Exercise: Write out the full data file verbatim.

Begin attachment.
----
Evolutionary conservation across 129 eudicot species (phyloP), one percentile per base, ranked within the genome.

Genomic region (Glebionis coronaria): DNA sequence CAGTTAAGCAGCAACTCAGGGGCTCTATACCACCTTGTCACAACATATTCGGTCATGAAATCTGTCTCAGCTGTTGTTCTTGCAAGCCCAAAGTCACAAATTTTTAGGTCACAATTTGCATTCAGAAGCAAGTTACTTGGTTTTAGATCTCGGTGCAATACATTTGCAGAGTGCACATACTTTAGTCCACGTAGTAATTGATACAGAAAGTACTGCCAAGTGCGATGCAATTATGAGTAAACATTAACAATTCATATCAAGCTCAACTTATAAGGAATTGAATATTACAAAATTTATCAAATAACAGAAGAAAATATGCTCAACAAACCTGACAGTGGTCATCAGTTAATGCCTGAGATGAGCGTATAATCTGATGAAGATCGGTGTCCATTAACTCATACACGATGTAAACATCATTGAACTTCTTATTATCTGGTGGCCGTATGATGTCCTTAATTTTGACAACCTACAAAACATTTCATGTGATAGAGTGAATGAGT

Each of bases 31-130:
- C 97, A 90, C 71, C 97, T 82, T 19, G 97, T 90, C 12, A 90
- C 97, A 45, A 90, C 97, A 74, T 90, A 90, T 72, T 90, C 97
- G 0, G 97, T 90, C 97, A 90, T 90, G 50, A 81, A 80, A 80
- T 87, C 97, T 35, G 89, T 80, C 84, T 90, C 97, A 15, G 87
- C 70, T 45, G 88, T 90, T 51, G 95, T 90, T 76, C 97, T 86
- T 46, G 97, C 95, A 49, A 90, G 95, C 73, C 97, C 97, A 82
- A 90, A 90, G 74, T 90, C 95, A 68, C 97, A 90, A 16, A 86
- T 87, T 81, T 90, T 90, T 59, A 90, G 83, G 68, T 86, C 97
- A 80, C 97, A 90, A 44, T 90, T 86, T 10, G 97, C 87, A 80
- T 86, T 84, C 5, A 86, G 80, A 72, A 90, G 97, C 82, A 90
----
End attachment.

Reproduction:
Evolutionary conservation across 129 eudicot species (phyloP), one percentile per base, ranked within the genome.

Genomic region (Glebionis coronaria): DNA sequence CAGTTAAGCAGCAACTCAGGGGCTCTATACCACCTTGTCACAACATATTCGGTCATGAAATCTGTCTCAGCTGTTGTTCTTGCAAGCCCAAAGTCACAAATTTTTAGGTCACAATTTGCATTCAGAAGCAAGTTACTTGGTTTTAGATCTCGGTGCAATACATTTGCAGAGTGCACATACTTTAGTCCACGTAGTAATTGATACAGAAAGTACTGCCAAGTGCGATGCAATTATGAGTAAACATTAACAATTCATATCAAGCTCAACTTATAAGGAATTGAATATTACAAAATTTATCAAATAACAGAAGAAAATATGCTCAACAAACCTGACAGTGGTCATCAGTTAATGCCTGAGATGAGCGTATAATCTGATGAAGATCGGTGTCCATTAACTCATACACGATGTAAACATCATTGAACTTCTTATTATCTGGTGGCCGTATGATGTCCTTAATTTTGACAACCTACAAAACATTTCATGTGATAGAGTGAATGAGT

Each of bases 31-130:
- C 97, A 90, C 71, C 97, T 82, T 19, G 97, T 90, C 12, A 90
- C 97, A 45, A 90, C 97, A 74, T 90, A 90, T 72, T 90, C 97
- G 0, G 97, T 90, C 97, A 90, T 90, G 50, A 81, A 80, A 80
- T 87, C 97, T 35, G 89, T 80, C 84, T 90, C 97, A 15, G 87
- C 70, T 45, G 88, T 90, T 51, G 95, T 90, T 76, C 97, T 86
- T 46, G 97, C 95, A 49, A 90, G 95, C 73, C 97, C 97, A 82
- A 90, A 90, G 74, T 90, C 95, A 68, C 97, A 90, A 16, A 86
- T 87, T 81, T 90, T 90, T 59, A 90, G 83, G 68, T 86, C 97
- A 80, C 97, A 90, A 44, T 90, T 86, T 10, G 97, C 87, A 80
- T 86, T 84, C 5, A 86, G 80, A 72, A 90, G 97, C 82, A 90